I don’t feel like I’m on a trip anymore; I live here. I’ve settled in this city, Napier. I’ve spent the last couple weeks working with the original apple gang. Blueberries didn’t pan out, but I eventually caught back up with my ex-roommate, Tony. (Did I mention that Tony has a “Fuck the police” tattoo on his arm. Elly—you’d love him).Unfortunately, today was the last day of apple thinning. Picking season doesn’t start until February. My goal was to only use my kiwi bank account for the rest of the trip, but now I’m not sure that will work. After getting paid last week, it is down to 33 dollars. But this week should be a bigger pay. Some of the guys there make really good money. The work is contracted, not hourly, and they can move fast. I’m by far the slowest one, but am still doing better than minimum wage. The work itself is exhausting. I basically was running up and down a ladder for ten hours a day, standing on the “Danger: Do not sit or stand on this part of the ladder” part of the ladder in the trees I’ve got quite a nice tan at the moment, actually. I’m kind of bummed to be leaving. All the guys I worked with were either Kiwis or Islanders, and I really like them. I think they like me. I’ve kind of befriended one guy, Stu, who’s a kiwi, but just travels the world working and coming back here for the summer to work on orchards. I’ve never met someone quite so intensely mentally energized. The whole time, if he’s near anyone, he just goes. Talking about travels, cooking, movies, politics, literature, anything, and it often merits a one word “ay” from the half-listener, but that doesn’t stop him. I love working near him. He gave me a book of Sam Hunt’s poetry (my impression is that he’s New Zealand’s Kerouac. Drunk and drugged and rambling all over the country in his Cadillac).
We went to the beach last weekend to go camping and surfing with a bunch of germans from another orchard. We just sat outside, talking and drinking and listening to music all night. In the morning, we didn’t end up surfing because there were no waves.
Later I went to these waterfalls and cliffs with my closest friend from the backpacker’s, Roy. (It was pretty fun—you just dive/jump/hurl yourself off of cliffs 30 feet above the water). He’s Israeli, and we’re very similar. We don’t really like large groups, get nervous in them. We’ve been watching movies at night, and taking turns doing dinner. We’ve also started running. I like him because he just intuitively knows things. “When you are at home, you eat at the table with your family and it is set properly. I reckon this about you.” I like this relationship.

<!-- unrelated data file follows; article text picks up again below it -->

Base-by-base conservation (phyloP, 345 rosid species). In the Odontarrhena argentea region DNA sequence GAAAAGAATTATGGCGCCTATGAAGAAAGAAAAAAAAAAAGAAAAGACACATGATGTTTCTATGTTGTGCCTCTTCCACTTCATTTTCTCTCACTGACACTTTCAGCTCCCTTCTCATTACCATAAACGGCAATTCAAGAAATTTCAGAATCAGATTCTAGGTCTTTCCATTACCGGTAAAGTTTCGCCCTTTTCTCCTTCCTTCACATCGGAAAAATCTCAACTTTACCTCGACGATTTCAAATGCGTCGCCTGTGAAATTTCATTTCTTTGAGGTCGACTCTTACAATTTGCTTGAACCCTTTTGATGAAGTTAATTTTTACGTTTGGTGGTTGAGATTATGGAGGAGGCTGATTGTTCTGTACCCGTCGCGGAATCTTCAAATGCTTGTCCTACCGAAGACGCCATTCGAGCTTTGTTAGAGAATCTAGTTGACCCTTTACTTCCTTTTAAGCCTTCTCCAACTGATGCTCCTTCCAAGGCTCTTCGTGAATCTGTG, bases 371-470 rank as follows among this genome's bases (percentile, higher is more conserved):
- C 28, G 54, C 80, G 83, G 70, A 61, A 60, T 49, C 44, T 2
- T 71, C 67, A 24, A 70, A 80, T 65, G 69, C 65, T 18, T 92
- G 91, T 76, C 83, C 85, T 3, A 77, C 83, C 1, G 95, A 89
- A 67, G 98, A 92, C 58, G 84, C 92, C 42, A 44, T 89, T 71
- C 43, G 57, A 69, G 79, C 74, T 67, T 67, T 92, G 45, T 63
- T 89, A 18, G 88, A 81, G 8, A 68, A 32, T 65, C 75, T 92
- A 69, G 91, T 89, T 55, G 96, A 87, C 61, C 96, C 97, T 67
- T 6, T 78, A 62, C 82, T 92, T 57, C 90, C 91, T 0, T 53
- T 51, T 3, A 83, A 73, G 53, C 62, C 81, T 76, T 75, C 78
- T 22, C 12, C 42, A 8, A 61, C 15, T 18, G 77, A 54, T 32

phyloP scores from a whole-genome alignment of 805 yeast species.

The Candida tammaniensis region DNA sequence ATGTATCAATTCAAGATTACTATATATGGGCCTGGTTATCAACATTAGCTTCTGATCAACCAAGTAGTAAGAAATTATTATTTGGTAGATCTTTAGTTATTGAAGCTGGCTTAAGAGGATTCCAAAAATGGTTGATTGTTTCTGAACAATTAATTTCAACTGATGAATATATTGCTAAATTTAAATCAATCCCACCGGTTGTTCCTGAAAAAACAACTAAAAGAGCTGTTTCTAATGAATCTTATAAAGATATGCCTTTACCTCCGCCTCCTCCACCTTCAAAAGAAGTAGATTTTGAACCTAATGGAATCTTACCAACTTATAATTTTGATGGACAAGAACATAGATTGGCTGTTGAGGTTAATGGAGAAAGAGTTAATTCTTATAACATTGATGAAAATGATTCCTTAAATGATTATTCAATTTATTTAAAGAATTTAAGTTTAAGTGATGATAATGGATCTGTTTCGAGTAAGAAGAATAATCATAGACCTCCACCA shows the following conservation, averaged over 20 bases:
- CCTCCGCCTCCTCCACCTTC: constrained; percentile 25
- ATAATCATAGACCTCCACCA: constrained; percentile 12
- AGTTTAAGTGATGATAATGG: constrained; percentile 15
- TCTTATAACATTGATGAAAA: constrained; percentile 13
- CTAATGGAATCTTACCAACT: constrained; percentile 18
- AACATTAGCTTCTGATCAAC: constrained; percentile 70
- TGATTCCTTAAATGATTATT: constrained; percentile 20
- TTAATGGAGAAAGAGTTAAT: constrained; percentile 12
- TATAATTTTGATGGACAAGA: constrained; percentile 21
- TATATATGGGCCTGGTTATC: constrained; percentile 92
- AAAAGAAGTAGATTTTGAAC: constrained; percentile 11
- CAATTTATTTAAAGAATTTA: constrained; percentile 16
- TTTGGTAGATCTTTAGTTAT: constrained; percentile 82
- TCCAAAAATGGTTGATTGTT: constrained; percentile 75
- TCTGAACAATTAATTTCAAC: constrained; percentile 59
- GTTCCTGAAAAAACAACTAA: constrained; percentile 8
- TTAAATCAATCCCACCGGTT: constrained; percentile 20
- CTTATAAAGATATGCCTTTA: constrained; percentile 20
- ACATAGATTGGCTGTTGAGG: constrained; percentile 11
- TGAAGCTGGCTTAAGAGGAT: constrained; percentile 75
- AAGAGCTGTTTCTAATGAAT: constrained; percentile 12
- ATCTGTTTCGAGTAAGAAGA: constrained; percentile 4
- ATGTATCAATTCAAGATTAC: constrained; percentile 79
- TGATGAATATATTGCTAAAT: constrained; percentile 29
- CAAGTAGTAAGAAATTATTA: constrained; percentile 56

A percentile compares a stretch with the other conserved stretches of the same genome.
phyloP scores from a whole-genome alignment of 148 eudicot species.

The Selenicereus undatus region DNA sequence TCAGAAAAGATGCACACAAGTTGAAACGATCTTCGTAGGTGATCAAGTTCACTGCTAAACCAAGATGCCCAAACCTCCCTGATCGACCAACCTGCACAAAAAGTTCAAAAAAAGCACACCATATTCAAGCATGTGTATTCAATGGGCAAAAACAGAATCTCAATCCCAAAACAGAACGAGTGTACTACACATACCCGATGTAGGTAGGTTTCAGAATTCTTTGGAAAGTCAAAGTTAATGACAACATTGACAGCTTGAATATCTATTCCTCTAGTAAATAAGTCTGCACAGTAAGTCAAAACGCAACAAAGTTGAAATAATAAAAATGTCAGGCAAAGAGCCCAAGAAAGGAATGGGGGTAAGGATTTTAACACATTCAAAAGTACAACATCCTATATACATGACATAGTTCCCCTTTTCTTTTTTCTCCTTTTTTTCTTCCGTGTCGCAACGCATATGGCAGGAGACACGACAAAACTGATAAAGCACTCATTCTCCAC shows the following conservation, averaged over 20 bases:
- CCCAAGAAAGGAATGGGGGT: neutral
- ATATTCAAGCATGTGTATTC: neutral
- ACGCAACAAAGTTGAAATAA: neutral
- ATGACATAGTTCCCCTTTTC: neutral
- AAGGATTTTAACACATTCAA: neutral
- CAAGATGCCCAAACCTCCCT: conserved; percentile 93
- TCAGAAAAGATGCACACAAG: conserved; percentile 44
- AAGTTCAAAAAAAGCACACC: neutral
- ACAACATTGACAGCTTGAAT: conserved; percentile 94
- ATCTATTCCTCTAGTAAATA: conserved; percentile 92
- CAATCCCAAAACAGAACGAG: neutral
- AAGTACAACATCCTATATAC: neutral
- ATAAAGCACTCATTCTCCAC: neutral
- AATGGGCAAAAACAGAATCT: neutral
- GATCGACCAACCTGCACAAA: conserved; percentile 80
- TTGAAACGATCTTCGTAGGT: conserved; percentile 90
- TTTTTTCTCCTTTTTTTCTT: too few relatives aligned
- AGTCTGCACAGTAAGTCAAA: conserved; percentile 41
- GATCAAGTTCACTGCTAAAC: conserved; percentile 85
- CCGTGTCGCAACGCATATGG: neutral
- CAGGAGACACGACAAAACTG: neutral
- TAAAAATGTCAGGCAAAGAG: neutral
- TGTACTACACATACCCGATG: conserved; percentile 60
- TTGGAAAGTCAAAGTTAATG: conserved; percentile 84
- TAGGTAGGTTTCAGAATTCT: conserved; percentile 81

I have not been a morning person since high school. Now, I wake up at 6 everyday. I can’t believe it.
Until a few days ago, Tom and I were the only native English speakers in the backpacker’s. Now there are a couple British guys, Dave and Patty (who I am going to start working on an apricot farm with on Saturday). Mostly, the people here are South American, but there are also a few French and a lot of Asians. (Thai and Japanese). My roommate is French, and it’s been over a week so I can’t tell her I don’t remember her name. I need to figure it out. For a little while, it was frustrating not really being able to communicate that well with anyone. Now, I like it. A linguistic buffet. And I just read this line in my book, The Names by Don DeLillo that really hit home:
"What pleasure in the simples greeting. It's as though one friend says to another, "How good it is to say 'How are you' " The other replying, "When I answer 'I am well and how are you,' what I really mean is that I'm delighted to have a chance to say these familiar things--they bridge the lonely distances." "
Right now I really like the comfort in familiarity as opposed to closeness.
In bad news, my car is in the shop. This concerns me. If it dies, I won’t be able to sell it and use the money for my plane ticket home. I was stupidly counting on that. Also, when I came here I wasn’t factoring in day to day expenses. I have no idea why. Part of the reason I came in the first place was because I was sick of working and not really making any profit because of things like rent and food and Nico’s. I obviously still have all of those things here (Nico’s aside). Anyway, I’m trying not to worry about the car until I hear something, but I’m counting on getting it back for the apricot farm. I was right about not being able to get a job without a car.
Lastly, I joined the library and the video store. Can you get more settled than that?